If your dreams include achieving an independent lifestyle, getting fully or partially off-grid, and saving money there's no better place to start than by improving your home's energy efficiency. With some initial upfront investment, you can expect a tremendous ROI that will last for years to come...here's how to get started.
Going off-grid is the quintessential pinnacle of self-sufficiency. Just imagine no longer having to pay the power company every month (and even selling your energy back to them) whilst reducing your environmental footprint.
However, getting to 25%, 50%, or even 100% energy independence doesn't happen overnight. For most folks it involves taking sequential steps over time to reduce energy consumption based on your budget, time frame, needs, ideals, and ambition.
For example, it doesn't make sense to outfit your home with dozens of expensive solar panels until you've taken steps to improve the home's overall energy efficiency. Which, in turn, would reduce the amount of panels you'd need in the first place.
Fortunately, there are realistic ways to accomplish this that will save you time and energy in the short and long-term.
Since heating and cooling gobble up the majority of Americans' energy bills, we'll start here.
Proper Insulation is Critical
No matter what type of heating and cooling system you have, selection and installation of the proper insulation in your floors, attic, walls, and possibly basement and/or garage is critical to reducing your energy expenditures.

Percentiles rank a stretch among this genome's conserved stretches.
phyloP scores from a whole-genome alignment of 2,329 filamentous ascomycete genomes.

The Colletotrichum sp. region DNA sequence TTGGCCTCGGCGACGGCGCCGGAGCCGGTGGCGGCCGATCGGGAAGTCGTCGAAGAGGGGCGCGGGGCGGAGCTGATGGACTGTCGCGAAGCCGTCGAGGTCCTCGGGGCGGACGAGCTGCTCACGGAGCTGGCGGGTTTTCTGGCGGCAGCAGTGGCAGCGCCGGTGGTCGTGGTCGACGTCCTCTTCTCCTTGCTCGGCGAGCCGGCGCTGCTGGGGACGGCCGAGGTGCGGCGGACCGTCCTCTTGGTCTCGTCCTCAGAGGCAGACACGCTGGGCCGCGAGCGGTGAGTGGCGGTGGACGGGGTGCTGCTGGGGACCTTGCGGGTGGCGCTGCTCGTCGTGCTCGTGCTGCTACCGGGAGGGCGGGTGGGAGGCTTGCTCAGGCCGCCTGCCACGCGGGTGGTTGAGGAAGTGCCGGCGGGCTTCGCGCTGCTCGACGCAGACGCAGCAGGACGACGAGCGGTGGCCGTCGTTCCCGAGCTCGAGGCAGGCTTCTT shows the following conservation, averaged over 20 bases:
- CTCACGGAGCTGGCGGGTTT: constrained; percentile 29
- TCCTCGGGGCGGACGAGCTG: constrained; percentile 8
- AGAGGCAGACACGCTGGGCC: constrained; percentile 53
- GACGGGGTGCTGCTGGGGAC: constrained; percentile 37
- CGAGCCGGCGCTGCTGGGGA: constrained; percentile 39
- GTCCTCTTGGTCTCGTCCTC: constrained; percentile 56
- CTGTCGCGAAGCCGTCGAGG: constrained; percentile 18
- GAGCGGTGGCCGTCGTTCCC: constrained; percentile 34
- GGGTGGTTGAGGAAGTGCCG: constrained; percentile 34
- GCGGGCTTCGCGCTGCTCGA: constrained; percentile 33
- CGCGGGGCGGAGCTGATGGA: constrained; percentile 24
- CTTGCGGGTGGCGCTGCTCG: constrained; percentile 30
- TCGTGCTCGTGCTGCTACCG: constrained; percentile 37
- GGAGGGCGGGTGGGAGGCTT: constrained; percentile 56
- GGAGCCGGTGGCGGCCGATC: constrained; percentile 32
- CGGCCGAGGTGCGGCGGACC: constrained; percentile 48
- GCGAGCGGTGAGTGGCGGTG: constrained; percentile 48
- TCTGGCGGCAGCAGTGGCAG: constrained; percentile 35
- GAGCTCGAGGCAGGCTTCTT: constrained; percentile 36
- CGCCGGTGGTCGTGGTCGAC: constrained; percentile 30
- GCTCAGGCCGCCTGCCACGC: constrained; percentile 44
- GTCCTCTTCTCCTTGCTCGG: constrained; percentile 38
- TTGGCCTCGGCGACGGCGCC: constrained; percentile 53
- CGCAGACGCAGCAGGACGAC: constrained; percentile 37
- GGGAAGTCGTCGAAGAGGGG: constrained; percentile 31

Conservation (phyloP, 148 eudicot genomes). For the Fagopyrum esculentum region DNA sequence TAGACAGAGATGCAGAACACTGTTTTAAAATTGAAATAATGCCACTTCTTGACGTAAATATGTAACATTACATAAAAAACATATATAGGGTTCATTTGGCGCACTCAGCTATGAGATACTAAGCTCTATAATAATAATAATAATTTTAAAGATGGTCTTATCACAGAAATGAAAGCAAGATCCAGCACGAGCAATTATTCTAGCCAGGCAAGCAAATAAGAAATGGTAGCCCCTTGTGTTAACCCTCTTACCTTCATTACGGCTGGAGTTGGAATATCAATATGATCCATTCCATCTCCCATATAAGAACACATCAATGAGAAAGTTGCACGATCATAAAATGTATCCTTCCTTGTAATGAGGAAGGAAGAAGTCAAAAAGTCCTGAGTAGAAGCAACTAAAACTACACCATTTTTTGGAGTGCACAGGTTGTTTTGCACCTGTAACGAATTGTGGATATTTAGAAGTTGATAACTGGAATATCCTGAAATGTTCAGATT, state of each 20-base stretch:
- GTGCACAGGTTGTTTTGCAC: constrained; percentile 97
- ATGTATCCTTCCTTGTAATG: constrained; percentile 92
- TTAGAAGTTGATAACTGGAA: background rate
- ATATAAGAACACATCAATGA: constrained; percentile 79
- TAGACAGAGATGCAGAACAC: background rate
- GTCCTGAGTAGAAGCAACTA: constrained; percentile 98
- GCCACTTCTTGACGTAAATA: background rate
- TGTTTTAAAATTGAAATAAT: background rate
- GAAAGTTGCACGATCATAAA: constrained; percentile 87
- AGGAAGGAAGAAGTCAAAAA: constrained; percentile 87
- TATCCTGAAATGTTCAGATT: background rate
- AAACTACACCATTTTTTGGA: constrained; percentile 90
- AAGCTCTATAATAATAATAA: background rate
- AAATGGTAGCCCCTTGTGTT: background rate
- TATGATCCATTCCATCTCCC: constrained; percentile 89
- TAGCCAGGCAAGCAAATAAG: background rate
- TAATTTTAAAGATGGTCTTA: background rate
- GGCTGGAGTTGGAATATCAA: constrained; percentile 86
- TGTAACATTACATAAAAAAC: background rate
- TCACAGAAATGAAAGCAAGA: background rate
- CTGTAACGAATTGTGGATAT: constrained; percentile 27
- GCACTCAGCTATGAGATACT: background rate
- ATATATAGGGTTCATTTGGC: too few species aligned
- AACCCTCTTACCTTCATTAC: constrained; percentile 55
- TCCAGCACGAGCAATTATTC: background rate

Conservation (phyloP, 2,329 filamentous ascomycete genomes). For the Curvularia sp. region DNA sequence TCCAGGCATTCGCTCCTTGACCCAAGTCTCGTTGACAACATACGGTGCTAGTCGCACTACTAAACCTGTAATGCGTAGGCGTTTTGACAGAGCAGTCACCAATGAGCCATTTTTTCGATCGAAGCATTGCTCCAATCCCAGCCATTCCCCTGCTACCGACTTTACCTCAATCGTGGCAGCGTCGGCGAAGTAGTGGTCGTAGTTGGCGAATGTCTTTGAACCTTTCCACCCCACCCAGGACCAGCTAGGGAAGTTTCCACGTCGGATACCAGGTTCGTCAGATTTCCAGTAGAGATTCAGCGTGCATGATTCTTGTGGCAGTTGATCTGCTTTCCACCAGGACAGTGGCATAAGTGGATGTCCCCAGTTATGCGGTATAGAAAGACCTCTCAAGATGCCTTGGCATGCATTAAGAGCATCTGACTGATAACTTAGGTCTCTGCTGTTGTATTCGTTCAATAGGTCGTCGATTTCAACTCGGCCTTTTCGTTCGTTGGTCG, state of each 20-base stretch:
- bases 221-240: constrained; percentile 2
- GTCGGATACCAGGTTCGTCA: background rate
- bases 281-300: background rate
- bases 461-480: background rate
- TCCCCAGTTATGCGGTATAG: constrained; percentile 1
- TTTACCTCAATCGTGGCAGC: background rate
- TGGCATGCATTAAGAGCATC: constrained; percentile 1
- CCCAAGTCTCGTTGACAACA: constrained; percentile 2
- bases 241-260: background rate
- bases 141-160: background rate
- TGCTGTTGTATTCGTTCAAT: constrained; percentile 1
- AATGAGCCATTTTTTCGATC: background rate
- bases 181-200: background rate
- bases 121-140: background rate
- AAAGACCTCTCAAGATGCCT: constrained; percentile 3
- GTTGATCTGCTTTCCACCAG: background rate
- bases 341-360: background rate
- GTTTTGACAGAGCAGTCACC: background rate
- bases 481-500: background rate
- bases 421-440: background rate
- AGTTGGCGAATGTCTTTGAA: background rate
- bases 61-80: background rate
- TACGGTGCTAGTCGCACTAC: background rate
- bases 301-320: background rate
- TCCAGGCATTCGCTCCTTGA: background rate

Price the installation cost by getting written quotes from several reliable contractors for achieving the R-value that you need.
R-value is a measure of the effectiveness of insulation and is displayed in charts that recommend the desired R-values for six different zones in the United States (zone 1 being the warmest and zone 6 being the coldest).
Energystar.gov has a handy chart with information about the various zones and the recommended R-value for insulation.
After installation, check for air leaks around electrical panels, building components and in the case of batts or roll insulation, check for gaps. If blown in insulation or foam is used, check by measuring the depth of insulation and again check for gaps in coverage.
Upgrading To Double Pane Windows Results in Great Savings
Another factor closely related to insulation is your choice of windows. If you have an older home with original windows, make upgrading them a priority (you'll see the ROI on your first energy bill). If you're unsure about window efficiency, you can usually tell by simply touching the glass. If it's hot to the touch on a hot day or very cold on a cool day, or you feel drafts then your windows are due for an upgrade.